PRxPR is “well on its way to distributing aid based on our original strategy of focusing in the areas of food and agriculture, clean drinkable water, and renewable energy. Dozens of grants have been approved and distributed directly to those in most need,” the nonprofit told Solar Magazine.
Resilient Power Puerto Rico (RPPR) has completed 28 community-centered solar-storage systems installations across the island in the last 11 months. Thirty-eight more are in the works, according to the nonprofit.
“The current installation pipeline should take us well into the first half of 2019,” RPPR told Solar Magazine. In addition, RPPR is launching a partnership with Rocky Mountain Institute (RMI) to explore and promote the roll-out of renewable energy throughout Puerto Rico at all scales. “The initiative is starting with a needs study and will include a pilot implementation phase and call for proposals second phase. We are also expanding the collaboration with our current partners to increase the reach of renewables and energy resilience to all sectors and scales,” RPPR said.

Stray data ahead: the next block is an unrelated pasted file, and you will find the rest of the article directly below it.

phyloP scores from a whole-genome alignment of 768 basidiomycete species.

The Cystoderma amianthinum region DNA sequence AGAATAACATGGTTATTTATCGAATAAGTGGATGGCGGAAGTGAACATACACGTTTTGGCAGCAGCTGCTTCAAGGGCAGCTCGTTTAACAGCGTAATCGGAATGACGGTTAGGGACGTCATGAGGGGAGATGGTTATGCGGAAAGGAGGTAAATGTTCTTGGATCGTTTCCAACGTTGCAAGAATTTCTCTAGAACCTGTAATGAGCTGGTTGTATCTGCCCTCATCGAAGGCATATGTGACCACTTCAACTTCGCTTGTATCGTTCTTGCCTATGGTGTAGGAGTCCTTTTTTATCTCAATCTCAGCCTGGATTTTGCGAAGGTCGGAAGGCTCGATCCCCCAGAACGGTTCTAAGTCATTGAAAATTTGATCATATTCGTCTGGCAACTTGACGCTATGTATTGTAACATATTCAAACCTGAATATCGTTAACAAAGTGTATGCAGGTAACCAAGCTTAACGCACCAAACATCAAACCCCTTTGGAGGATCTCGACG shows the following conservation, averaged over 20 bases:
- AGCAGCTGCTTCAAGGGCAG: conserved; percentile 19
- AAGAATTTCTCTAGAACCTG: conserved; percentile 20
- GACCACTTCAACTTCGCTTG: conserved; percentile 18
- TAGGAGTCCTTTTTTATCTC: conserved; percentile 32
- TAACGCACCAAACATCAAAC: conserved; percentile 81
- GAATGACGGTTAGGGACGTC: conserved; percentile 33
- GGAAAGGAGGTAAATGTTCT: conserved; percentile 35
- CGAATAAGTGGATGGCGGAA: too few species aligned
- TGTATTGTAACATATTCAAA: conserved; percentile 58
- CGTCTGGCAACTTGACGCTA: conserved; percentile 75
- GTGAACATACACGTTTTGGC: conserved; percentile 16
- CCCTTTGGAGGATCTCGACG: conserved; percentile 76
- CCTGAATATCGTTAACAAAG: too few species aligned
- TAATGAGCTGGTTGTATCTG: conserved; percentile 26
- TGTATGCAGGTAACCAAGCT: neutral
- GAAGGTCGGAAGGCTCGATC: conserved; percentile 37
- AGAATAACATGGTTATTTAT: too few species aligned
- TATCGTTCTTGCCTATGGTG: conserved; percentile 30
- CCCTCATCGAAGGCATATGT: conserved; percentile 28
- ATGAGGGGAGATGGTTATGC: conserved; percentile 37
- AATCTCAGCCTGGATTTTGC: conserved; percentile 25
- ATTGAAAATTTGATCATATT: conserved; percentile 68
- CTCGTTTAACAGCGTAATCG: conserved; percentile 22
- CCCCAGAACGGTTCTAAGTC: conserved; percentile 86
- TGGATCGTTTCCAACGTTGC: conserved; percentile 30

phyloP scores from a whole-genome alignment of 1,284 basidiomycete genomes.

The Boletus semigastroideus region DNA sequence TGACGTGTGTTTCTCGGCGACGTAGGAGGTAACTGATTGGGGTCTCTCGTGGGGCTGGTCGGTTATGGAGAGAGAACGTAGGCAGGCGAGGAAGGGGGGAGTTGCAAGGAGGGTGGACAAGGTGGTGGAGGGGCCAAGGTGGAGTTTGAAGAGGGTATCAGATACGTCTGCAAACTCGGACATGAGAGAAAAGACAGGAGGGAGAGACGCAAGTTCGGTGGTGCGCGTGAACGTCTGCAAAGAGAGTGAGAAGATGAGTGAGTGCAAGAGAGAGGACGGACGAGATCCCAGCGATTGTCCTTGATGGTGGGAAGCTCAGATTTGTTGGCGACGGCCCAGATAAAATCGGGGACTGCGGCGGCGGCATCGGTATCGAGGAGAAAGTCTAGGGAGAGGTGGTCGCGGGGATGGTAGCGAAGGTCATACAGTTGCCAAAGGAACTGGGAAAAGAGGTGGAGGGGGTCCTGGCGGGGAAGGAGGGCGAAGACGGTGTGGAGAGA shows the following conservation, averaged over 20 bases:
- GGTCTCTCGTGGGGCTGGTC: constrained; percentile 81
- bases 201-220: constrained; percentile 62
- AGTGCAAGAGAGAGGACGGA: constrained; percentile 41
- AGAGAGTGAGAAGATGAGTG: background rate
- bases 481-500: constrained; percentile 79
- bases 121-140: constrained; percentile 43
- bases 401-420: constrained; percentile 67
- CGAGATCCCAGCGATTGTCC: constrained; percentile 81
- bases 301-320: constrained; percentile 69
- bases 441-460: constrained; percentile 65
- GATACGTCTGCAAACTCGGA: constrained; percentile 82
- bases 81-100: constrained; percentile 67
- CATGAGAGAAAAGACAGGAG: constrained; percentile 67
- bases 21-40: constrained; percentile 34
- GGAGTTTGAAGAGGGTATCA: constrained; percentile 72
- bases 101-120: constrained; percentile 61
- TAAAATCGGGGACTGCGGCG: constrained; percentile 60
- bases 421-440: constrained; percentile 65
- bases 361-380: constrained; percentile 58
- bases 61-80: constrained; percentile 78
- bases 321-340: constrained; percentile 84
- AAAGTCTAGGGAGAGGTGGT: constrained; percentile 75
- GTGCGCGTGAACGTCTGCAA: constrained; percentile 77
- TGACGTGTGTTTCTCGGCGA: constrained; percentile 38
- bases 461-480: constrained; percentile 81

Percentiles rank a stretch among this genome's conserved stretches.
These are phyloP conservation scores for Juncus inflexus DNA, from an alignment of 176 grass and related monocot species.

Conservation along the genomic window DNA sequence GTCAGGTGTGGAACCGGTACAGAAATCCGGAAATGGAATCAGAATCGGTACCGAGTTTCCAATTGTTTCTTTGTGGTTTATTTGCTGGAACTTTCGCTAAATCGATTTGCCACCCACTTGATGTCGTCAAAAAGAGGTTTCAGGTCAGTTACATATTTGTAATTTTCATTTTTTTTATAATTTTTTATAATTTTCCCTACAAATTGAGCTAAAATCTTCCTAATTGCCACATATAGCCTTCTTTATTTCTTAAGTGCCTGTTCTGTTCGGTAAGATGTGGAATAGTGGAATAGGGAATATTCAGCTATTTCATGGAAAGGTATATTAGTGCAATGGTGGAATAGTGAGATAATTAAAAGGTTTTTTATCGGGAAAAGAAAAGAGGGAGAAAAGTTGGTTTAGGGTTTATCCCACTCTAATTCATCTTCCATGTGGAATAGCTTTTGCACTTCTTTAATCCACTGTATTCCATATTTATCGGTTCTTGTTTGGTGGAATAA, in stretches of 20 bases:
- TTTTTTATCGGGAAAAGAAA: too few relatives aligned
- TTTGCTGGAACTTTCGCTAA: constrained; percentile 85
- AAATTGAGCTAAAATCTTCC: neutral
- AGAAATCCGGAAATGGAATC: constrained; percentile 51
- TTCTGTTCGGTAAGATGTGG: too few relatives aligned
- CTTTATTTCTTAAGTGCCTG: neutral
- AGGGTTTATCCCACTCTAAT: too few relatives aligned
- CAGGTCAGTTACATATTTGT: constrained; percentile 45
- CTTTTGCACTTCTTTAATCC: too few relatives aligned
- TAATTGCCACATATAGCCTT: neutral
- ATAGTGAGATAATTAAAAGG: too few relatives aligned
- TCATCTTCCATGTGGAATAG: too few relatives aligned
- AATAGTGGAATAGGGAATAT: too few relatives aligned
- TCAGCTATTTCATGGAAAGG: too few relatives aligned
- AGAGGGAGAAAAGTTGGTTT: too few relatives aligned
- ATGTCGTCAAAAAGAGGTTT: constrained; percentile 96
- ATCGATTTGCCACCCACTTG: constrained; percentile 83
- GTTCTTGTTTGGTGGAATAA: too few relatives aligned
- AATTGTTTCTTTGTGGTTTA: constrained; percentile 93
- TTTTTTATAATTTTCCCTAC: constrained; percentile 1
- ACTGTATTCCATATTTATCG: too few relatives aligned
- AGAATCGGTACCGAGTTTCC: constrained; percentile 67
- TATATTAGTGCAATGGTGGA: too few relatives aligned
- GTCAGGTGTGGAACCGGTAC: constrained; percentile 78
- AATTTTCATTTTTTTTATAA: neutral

Para La Naturaleza’s (PLN) efforts to promote and foster renewable energy self-reliance include installing solar, other renewable energy and energy storage systems at visitor centers at each of its nature reserves, as well as other properties it owns or operates. “For the energy portion, this has focused mainly on solar PV generation and battery storage due to its comparative generation advantage over other renewable sources on the island and the economics of available solutions at this time — though our Hacienda Buena Vista reserve does have a small hydroelectric system,” a PLN spokesperson explained.